“By words we learn thoughts, and by thoughts we learn life.”
- Jean Baptiste Girard
Everything we say matters. It matters especially so when we speak to children. I think most people agree not to use profanities around growing, absorbent minds… but besides just the superficial ‘child-safe’ vocabulary filtering we do around kids, I want to ask: how much do we really… I mean really think about our word exchange with children?
When I think about how I speak with children, I first ask myself several questions:
- How is my tone and attitude? What message am I saying with my facial expression and body language?
It is very easy to be emotionally swept away by chidren’s behaviors or words if we are not used to them. Before I speak, a millisecond of checking in with myself, and a breath reminds me to be aware of my own state. Am I feeling annoyed? tired? confused? scared? entertained? embarrassed? … My emotions will directly impact the way the message is heard, which is a message in itself.
If we are saying one thing, but feeling a different way about it… “Be careful with that glass when you’re pouring!” — but not trusting that they really can be careful — children feel our nervousness and become less confident in their own abilities.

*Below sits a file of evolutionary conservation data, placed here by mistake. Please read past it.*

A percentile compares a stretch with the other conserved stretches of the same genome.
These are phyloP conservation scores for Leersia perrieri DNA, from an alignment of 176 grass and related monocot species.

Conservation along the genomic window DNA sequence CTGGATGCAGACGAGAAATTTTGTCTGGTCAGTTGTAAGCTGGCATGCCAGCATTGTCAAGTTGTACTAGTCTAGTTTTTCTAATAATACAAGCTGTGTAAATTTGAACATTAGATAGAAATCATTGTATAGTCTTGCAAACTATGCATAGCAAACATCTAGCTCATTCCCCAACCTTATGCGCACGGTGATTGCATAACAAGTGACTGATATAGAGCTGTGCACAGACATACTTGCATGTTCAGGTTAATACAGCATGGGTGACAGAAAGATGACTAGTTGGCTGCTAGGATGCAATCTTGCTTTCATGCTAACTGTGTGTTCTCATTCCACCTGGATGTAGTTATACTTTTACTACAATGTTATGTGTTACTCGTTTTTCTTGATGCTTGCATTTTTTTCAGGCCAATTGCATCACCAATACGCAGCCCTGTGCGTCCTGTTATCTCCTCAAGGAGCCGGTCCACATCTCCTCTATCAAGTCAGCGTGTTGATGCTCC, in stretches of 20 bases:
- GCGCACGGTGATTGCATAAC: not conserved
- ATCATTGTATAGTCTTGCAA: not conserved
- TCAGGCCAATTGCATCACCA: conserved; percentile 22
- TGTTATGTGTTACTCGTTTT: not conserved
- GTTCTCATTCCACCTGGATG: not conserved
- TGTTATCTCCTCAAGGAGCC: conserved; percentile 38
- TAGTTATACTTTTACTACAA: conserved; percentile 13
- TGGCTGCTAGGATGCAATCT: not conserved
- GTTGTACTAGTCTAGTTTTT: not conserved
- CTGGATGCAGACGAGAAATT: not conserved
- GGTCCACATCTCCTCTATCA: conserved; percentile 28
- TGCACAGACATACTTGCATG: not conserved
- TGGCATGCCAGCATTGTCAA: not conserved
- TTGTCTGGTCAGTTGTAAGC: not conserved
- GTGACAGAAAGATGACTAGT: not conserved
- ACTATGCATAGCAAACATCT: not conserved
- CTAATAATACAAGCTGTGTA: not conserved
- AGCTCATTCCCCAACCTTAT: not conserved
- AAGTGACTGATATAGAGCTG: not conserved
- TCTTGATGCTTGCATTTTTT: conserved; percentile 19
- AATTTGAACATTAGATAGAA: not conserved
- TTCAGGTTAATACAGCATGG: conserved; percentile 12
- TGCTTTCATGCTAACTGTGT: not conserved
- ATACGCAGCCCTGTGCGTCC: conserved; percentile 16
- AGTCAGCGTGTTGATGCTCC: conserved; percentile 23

By being aware of our emotions, we may transcend the habitual way we react… and respond more appropriately with the messages that promote confidence, trust, respect and authenticity.
- What is my agenda? Is this about getting something done, or promoting learning about how something is done?
In school children are given worksheets and word problems to analyze and find solutions, but in real life there are no worksheets and word problems, there are just situations and interactions. Both of which are there for us to learn about ourselves and the world. So, if we as adults jump in to help, or command, or tell what to do in a situation… aren’t we just writing in the answers for our kids? It is very easy to fall into the habit of ‘putting out fires’ (please read CoreParenting’s post on the topic). After taking a breath, we might notice that what seems to be a problem at first, is actually a fantastic learning opportunity.